Also known as: Atrex, Atranex, Gesaprim, Primatol, Purge, Vectro
Chemical reference number (CAS): 1912-24-9
What is atrazine?
Atrazine is a white crystal solid. Farmers have used it widely as a weed killer on corn
fields since the early 1960s. In 1985, 77% of the acres of field corn and 49% of the acres
of sweet corn in Wisconsin were treated with atrazine.
A recent survey of rural Wisconsin wells found widespread atrazine contamination. In
most cases, the amounts detected did not pose a serious risk to health. However, the
Wisconsin Department of Agriculture, Trade and Consumer Protection has taken action to
reduce atrazine use to prevent any more groundwater contamination.
How are people exposed to atrazine?
Most people are exposed to atrazine when they manufacture, distribute, mix or use the
herbicide. People who live in rural areas may be exposed to low levels through their
Breathing: Rural residents may inhale dust or mists during field
applications of atrazine. If their water supply is contaminated, they could breathe
atrazine as they cook, bathe, or do laundry.
Drinking/Eating: People who have contaminated drinking water may be
exposed to low levels of atrazine. Some low-level exposure to atrazine may occur when
treated crops are eaten or handled. Topsoil may contain traces of atrazine for several
months after field applications of atrazine. People who handle contaminated soil could
ingest traces of the herbicide if they eat or touch their mouths with dirty hands.
Touching: Atrazine is not readily absorbed through the skin.
Do standards exist for regulating atrazine?
Water: The state and federal drinking water standards for atrazine are
both set at 3 parts per billion (ppb). We suggest you stop drinking water that contains
more than 3 ppb of atrazine. If levels of atrazine are very high (greater than 100 ppb) in
your water, you may also need to avoid washing, bathing, or using the water for other
purposes. Contact your local public health agency for more information specific to your
Air: No standards exist for the amount of atrazine allowed in the air
Will exposure to atrazine result in harmful health effects?
Eye or skin irritation may occur immediately or shortly after handling atrazine.
Short-term, low-level exposure to atrazine is unlikely to cause health problems.
The following health effects can occur after several years of exposure to atrazine:
Cancer: Based on animal feeding studies, atrazine has been classified
as a "possible" cancer-causing agent. Long-term exposure may increase a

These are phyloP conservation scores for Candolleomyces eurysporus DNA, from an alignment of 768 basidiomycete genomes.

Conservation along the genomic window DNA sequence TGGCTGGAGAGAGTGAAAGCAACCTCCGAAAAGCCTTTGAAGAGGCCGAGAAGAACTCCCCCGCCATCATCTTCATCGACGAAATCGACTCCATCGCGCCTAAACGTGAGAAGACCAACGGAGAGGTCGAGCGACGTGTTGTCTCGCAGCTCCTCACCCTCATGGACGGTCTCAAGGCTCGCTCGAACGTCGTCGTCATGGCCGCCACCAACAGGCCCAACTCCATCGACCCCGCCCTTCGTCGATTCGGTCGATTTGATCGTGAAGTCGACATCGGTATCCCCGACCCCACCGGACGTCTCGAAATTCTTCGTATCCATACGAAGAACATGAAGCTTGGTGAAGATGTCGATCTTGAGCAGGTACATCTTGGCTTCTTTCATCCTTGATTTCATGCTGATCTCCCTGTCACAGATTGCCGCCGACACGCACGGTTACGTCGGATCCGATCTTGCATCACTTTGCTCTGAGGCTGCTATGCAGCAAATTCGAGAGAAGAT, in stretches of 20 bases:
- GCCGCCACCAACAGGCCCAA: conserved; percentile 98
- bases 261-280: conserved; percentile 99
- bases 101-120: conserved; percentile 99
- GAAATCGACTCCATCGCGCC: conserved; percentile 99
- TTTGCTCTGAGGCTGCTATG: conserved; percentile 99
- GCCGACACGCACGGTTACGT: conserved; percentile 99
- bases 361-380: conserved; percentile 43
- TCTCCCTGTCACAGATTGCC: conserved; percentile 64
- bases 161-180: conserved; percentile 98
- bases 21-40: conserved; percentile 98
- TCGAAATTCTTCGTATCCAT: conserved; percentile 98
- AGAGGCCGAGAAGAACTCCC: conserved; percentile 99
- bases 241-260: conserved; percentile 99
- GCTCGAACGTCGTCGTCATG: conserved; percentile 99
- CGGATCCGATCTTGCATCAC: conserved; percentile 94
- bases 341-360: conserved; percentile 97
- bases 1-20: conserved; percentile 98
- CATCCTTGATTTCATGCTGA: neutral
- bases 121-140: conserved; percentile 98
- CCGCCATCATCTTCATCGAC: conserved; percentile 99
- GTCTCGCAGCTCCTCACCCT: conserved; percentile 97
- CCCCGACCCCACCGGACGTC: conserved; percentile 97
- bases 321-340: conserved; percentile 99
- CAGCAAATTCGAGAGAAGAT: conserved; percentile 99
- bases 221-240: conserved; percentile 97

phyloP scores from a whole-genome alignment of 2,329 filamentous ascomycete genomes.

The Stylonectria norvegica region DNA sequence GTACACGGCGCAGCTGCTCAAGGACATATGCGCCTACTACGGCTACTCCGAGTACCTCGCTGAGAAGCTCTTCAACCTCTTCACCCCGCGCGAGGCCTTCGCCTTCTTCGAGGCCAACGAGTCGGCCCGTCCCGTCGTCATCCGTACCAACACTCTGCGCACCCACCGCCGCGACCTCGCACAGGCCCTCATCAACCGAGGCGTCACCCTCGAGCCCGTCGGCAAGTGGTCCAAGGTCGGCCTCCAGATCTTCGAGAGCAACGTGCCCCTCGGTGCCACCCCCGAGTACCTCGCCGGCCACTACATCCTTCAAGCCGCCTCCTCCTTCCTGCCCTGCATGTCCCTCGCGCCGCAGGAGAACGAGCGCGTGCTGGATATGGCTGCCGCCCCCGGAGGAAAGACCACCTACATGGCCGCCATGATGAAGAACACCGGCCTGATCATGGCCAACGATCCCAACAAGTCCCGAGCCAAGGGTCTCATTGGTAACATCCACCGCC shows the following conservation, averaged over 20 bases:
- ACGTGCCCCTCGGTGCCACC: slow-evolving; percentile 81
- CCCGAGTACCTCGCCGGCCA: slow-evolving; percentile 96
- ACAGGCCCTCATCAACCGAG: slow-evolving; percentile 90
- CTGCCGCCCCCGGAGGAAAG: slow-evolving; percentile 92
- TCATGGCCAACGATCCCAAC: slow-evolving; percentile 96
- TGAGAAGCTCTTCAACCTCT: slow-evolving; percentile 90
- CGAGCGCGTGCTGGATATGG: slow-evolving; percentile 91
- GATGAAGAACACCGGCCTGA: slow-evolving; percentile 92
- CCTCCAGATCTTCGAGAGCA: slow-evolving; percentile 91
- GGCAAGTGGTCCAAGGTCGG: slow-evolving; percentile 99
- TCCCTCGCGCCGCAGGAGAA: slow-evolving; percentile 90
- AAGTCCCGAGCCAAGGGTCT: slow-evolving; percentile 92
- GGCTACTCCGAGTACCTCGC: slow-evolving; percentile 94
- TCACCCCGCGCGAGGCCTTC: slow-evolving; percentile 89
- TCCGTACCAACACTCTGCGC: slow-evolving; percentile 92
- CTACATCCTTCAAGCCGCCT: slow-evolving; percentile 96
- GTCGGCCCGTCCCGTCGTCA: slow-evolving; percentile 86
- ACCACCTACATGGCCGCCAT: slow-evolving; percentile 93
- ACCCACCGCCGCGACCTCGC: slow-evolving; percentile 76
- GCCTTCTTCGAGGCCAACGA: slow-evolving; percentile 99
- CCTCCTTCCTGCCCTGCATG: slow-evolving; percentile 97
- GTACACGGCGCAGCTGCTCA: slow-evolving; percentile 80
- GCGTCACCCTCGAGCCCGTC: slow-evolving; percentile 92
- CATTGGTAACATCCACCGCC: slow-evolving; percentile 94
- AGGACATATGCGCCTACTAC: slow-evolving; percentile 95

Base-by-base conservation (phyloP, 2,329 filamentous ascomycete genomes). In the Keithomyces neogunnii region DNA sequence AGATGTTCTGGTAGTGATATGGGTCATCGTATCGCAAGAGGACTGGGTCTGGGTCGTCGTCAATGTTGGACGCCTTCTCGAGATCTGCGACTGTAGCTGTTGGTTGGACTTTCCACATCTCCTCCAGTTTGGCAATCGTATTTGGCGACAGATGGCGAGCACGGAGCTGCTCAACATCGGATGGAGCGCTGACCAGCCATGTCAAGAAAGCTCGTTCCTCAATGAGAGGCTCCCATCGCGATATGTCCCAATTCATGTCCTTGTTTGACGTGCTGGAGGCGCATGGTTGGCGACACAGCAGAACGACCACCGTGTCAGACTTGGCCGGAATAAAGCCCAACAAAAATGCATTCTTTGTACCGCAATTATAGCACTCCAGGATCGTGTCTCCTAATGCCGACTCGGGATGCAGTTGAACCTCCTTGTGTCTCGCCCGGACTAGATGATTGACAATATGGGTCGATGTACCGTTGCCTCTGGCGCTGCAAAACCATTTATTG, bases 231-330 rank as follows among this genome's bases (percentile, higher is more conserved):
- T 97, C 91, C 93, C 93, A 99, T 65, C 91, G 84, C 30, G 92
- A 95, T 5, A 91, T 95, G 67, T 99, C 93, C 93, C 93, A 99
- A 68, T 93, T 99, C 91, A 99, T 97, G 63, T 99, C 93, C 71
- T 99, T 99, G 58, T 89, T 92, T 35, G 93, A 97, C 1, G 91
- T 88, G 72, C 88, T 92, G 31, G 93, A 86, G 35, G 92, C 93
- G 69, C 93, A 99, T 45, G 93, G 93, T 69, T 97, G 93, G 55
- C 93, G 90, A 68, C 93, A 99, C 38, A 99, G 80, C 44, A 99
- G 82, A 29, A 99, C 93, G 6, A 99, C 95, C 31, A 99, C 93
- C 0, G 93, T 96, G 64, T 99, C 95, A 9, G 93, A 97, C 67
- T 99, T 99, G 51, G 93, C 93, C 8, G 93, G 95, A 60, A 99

womens risk of breast cancer.
Reproductive Effects: Atrazine has not been linked to reproductive
problems in humans.
Organ Systems: Animal feeding studies indicate that exposure to high
levels of atrazine over a long period of time causes tremors and heart and liver damage.
However, these effects have not been seen in humans. Atrazine can cause a skin allergy. If
an allergy develops, future contact with low levels of atrazine can cause itching and
In general, chemicals affect the same organ systems in all people who are exposed.
However, the seriousness of the effects may vary from person to person. A person's
reaction depends on several things, including individual health, heredity, previous
exposure to chemicals including medicines, and personal habits such as smoking or
It is also important to consider the length of exposure to the chemical; the amount of
chemical exposure; and whether the chemical was inhaled, touched, or eaten.
Can a medical test determine exposure to atrazine?
No specific medical test is recommended following brief, low-level exposures.
High-level exposures may require medical treatment right away.
If a person continues to have symptoms after atrazine exposure is stopped, their
physician should look for other toxic chemicals that may be causing the symptoms.
Seek medical advice if you have any symptoms that you think may be related to chemical
(P-44588 Revised 12/2010)
This fact sheet summarizes information about this chemical and is not a complete
listing of all possible effects. It does not refer to work exposure or emergency
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